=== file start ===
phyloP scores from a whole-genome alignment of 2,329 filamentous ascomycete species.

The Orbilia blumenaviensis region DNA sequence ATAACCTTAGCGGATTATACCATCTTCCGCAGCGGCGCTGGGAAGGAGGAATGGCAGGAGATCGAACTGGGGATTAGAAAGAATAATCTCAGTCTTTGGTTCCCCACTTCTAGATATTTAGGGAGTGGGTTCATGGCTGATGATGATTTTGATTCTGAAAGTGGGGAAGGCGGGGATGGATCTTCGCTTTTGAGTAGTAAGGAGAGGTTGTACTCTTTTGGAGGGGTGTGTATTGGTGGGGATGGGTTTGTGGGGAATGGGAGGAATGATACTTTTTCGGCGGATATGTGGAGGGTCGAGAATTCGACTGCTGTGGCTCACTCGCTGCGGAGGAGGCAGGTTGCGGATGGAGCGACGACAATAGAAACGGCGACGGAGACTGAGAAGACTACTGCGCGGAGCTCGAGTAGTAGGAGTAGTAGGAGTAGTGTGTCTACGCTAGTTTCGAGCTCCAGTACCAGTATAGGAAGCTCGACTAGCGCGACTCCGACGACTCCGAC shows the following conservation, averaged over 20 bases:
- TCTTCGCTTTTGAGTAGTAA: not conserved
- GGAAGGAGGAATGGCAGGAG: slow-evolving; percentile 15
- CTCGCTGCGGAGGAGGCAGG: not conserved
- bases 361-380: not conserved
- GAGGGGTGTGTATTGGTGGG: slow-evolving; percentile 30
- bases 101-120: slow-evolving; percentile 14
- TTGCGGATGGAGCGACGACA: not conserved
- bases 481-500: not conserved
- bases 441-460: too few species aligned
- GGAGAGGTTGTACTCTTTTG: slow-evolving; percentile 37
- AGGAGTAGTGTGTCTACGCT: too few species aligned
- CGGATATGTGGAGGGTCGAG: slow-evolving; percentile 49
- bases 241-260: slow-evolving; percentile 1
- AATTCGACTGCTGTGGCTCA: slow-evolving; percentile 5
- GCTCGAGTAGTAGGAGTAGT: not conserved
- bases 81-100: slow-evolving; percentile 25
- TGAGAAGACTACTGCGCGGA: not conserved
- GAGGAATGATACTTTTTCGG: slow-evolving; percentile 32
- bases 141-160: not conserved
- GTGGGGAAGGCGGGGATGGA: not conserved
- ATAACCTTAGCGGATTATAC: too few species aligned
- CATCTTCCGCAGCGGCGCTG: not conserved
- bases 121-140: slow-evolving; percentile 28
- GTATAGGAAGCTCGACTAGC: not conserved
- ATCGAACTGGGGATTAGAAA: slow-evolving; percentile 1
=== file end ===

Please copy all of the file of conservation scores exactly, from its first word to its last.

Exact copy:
phyloP scores from a whole-genome alignment of 2,329 filamentous ascomycete species.

The Orbilia blumenaviensis region DNA sequence ATAACCTTAGCGGATTATACCATCTTCCGCAGCGGCGCTGGGAAGGAGGAATGGCAGGAGATCGAACTGGGGATTAGAAAGAATAATCTCAGTCTTTGGTTCCCCACTTCTAGATATTTAGGGAGTGGGTTCATGGCTGATGATGATTTTGATTCTGAAAGTGGGGAAGGCGGGGATGGATCTTCGCTTTTGAGTAGTAAGGAGAGGTTGTACTCTTTTGGAGGGGTGTGTATTGGTGGGGATGGGTTTGTGGGGAATGGGAGGAATGATACTTTTTCGGCGGATATGTGGAGGGTCGAGAATTCGACTGCTGTGGCTCACTCGCTGCGGAGGAGGCAGGTTGCGGATGGAGCGACGACAATAGAAACGGCGACGGAGACTGAGAAGACTACTGCGCGGAGCTCGAGTAGTAGGAGTAGTAGGAGTAGTGTGTCTACGCTAGTTTCGAGCTCCAGTACCAGTATAGGAAGCTCGACTAGCGCGACTCCGACGACTCCGAC shows the following conservation, averaged over 20 bases:
- TCTTCGCTTTTGAGTAGTAA: not conserved
- GGAAGGAGGAATGGCAGGAG: slow-evolving; percentile 15
- CTCGCTGCGGAGGAGGCAGG: not conserved
- bases 361-380: not conserved
- GAGGGGTGTGTATTGGTGGG: slow-evolving; percentile 30
- bases 101-120: slow-evolving; percentile 14
- TTGCGGATGGAGCGACGACA: not conserved
- bases 481-500: not conserved
- bases 441-460: too few species aligned
- GGAGAGGTTGTACTCTTTTG: slow-evolving; percentile 37
- AGGAGTAGTGTGTCTACGCT: too few species aligned
- CGGATATGTGGAGGGTCGAG: slow-evolving; percentile 49
- bases 241-260: slow-evolving; percentile 1
- AATTCGACTGCTGTGGCTCA: slow-evolving; percentile 5
- GCTCGAGTAGTAGGAGTAGT: not conserved
- bases 81-100: slow-evolving; percentile 25
- TGAGAAGACTACTGCGCGGA: not conserved
- GAGGAATGATACTTTTTCGG: slow-evolving; percentile 32
- bases 141-160: not conserved
- GTGGGGAAGGCGGGGATGGA: not conserved
- ATAACCTTAGCGGATTATAC: too few species aligned
- CATCTTCCGCAGCGGCGCTG: not conserved
- bases 121-140: slow-evolving; percentile 28
- GTATAGGAAGCTCGACTAGC: not conserved
- ATCGAACTGGGGATTAGAAA: slow-evolving; percentile 1